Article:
there is something to be said – but goes without saying — about the positive mental health benefits of skiing, and you know what they say about an apple a day – perhaps it is not the nutritinal value and vitamin contents of the apple that gives it it’s health benefits, but maybe it’s the act of eating the apple itself – beholding the lucious red globe – that keeps the doctor away. so skiing you say is dangerous, but sitting on a couch watching tv may indeed be more dangerous — phycologist or surgeon, take your pick…

  18. brian harder says:

    I’ve been a climbing/skiing/guiding skid intermittently for the better part of 15 years. I’ve always had insurance of one sort or another and have only used it once for an ER visit ($1500).

    In my other life I work for orthopaedic surgeons as a physician assistant. It gives me an interesting perspective when fellow dirt bags come in busted up. The docs treat them, of course, but have essentially no sympathy when the patients are uninsured. We like to say that if you can afford a season pass, you better find a way to afford insurance. It’s a serious roll of the dice to do otherwise. Depending upon the injury, you are looking at $50,000 to over $100,000 in bills. That ranges from ACL reconstruction to big fusion procedures for spine fractures which are becoming more common with terrain parks. (Thoracic Parks?) I wonder if my friends knew what kind of expense they were facing if they would be better covered. Probably not but perhaps the info should get out there in case.

    Some dirt bags become douche bags and walk on their bills. Not cool. The docs point out that the uninsured expect the best care in spite of not being able to pay their bill and they will be the first to sue the pants off of everyone if something goes wrong.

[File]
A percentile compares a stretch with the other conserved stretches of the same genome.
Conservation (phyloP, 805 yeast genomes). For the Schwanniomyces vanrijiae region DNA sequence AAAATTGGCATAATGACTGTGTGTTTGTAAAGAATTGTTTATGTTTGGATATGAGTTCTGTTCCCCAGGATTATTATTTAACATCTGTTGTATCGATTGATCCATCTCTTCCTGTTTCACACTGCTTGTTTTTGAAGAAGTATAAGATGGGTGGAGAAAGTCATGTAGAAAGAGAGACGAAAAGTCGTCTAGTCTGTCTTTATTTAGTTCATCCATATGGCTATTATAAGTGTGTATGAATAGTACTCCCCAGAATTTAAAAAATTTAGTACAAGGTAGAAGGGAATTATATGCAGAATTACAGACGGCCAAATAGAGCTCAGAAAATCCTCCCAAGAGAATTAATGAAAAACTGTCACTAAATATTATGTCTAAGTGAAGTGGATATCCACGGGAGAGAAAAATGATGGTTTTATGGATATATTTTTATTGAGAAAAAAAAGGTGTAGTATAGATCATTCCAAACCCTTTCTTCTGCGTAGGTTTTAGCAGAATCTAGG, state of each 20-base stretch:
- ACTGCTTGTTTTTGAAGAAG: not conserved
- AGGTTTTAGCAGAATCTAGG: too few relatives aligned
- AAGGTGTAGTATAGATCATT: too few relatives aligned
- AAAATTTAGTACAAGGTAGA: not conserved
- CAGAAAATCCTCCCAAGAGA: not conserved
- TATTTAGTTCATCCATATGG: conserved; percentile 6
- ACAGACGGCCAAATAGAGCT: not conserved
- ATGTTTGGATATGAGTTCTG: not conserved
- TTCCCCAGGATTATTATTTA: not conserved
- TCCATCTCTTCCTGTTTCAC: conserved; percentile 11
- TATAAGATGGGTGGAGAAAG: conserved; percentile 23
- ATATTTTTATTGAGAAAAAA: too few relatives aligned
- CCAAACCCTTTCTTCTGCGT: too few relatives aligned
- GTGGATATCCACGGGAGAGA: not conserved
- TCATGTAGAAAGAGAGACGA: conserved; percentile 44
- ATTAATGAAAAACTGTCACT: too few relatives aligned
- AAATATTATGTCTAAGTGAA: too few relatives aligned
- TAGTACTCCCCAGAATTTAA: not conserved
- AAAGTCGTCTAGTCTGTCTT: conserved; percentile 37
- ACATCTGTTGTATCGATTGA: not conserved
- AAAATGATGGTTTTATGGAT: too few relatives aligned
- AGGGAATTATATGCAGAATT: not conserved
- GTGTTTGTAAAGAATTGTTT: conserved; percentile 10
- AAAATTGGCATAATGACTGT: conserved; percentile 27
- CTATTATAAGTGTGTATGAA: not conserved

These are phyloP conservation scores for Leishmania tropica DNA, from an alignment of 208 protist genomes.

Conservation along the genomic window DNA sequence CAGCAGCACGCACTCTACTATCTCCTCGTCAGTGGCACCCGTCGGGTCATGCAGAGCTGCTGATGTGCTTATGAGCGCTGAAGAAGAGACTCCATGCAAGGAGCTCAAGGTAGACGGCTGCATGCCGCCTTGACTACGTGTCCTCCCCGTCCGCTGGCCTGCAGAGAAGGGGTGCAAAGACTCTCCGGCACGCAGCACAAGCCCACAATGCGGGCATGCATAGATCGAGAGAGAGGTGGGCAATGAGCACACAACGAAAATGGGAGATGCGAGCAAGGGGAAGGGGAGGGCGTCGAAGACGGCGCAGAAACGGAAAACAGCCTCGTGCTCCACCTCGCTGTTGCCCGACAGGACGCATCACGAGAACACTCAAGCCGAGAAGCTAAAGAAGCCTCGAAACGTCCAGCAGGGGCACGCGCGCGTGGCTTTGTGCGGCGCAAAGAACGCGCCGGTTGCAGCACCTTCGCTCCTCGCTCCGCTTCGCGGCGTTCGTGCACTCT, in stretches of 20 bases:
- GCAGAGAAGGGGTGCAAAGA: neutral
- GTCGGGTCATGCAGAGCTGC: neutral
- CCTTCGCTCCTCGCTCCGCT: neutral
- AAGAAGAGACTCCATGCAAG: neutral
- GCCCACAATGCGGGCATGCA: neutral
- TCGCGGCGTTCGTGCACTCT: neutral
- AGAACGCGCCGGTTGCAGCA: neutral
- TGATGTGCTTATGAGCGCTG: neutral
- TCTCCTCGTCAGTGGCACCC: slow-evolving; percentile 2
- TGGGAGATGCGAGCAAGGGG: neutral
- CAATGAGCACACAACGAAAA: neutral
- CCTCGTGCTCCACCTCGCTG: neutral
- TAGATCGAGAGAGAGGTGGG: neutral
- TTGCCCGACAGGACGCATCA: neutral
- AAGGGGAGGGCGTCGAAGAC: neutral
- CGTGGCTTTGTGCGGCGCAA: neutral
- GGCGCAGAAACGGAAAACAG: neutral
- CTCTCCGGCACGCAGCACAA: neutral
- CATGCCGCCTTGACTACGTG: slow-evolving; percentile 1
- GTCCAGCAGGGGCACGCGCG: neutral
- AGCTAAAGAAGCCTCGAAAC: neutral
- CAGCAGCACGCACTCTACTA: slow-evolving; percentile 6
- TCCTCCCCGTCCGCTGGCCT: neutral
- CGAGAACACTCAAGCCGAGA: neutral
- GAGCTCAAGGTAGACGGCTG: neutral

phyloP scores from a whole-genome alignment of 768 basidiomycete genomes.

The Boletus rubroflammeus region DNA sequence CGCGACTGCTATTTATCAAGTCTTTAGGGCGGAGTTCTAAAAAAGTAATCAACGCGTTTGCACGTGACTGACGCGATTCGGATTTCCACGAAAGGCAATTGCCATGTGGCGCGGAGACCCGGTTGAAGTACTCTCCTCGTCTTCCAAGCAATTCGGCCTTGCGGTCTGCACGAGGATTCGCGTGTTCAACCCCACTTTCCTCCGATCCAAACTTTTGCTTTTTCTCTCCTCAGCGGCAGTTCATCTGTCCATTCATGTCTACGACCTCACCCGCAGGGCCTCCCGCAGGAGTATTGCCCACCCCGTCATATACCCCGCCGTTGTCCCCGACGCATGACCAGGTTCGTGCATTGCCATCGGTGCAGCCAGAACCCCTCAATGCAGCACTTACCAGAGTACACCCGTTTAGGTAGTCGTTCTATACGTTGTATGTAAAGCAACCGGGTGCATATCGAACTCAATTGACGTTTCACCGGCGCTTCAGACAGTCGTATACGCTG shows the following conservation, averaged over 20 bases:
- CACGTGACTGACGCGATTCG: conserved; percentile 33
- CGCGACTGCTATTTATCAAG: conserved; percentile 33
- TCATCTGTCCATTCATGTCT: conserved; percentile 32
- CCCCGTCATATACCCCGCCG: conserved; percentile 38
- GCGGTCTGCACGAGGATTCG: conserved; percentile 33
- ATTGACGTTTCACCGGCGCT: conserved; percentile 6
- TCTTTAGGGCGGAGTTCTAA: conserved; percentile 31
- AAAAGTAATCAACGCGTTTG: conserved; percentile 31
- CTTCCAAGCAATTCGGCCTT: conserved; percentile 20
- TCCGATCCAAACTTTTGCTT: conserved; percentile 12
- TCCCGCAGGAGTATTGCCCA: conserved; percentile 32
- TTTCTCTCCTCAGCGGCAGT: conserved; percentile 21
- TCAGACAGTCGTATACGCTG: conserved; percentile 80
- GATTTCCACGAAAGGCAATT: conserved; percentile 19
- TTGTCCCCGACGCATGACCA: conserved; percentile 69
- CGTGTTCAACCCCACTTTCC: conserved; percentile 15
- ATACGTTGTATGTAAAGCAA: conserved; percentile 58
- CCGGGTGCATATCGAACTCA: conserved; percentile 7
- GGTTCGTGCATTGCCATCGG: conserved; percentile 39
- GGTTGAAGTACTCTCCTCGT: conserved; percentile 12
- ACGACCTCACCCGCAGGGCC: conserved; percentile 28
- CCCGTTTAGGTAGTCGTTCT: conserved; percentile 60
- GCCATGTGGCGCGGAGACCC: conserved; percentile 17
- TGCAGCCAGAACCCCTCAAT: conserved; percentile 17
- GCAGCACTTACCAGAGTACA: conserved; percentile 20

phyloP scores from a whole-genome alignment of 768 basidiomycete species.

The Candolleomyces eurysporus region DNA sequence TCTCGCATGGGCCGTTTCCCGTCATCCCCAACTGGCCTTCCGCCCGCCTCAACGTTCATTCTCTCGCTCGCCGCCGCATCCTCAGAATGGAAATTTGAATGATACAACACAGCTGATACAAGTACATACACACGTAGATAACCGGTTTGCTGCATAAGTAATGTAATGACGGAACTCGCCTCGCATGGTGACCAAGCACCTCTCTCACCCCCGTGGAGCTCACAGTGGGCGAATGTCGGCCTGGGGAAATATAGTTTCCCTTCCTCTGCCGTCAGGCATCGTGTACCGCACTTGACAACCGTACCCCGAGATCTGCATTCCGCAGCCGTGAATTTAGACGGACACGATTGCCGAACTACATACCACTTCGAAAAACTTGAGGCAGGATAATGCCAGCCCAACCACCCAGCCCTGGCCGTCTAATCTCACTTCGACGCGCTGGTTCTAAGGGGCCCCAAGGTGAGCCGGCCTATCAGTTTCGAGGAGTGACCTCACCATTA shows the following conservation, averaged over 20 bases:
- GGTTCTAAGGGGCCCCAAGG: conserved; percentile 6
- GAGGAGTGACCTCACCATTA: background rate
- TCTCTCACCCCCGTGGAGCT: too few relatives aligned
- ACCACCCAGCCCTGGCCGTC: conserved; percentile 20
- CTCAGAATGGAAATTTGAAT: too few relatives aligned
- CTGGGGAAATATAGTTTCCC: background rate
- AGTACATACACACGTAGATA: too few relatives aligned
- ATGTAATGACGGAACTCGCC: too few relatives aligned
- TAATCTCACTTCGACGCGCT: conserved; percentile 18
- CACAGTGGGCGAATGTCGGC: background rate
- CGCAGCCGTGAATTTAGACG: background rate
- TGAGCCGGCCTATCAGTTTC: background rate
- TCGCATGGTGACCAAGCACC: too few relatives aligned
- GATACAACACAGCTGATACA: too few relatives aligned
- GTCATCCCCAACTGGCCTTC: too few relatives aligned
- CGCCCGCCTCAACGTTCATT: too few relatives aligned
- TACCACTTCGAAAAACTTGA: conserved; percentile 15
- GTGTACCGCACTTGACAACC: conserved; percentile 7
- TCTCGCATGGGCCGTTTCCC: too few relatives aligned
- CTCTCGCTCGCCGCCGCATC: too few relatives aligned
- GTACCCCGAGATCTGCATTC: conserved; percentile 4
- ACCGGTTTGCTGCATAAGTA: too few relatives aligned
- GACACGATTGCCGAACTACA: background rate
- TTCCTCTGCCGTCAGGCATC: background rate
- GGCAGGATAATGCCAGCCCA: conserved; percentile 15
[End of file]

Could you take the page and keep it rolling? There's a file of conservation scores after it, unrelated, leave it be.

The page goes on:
I would propose that until reform happens, the under and uninsured should place more pro when they climb and drop fewer cliffs when they ski. It’s no guarantee to be injury free but it might improve their odds a bit and reduce the severity of possible injury. Demonstrating some restraint will also gain you some respect from your orthopod. He just might cut you a break on your next bill.

  19. Stan says:

    Andrew, I would like to ask you for an advice with insurance. You can reply here or you can send me an email, but your input would be much appreciated as I am almost lost now.

    I live in Canada and I am traveling to Europe for 2 months (in February) to compete in various skimo races and of course ski anything I come across in spare time, some high peaks too.

    What company do you use for your insurance (and package)?
    What would you recommend for me?
    How much should I expect to pay?

    Do you have experience with DOGTAG? According to their site it looks like what I need. They seemed to be based in UK.

    Thank you very much for your advice Andrew.

  20. Andrew says:

    Hi Stan – sorry to say, but I can’t be of any help here. I have health insurance, but that’s it.

  21. Stan says:

    That’s OK Andrew, thanks for reading the comment then :)

    I have moved on with my research and it looks around $200-400 depending on the company and options.

    The silly thing is that you never think of this before you try to calculate your expenses, then it hits you…another couple of hundred bucks need to be paid :)

  22. Alex says:

    Luckily I don’t have this problem because I live in Norway (maybe more importantly not in the US) where we don’t need an insurance to be treated at an hospital. Here the first question when u arrive at the hospital, is actually about your symptoms, NOT your insurance! I belive this will get much better for u guys if Obama gets his health reform! So good luck!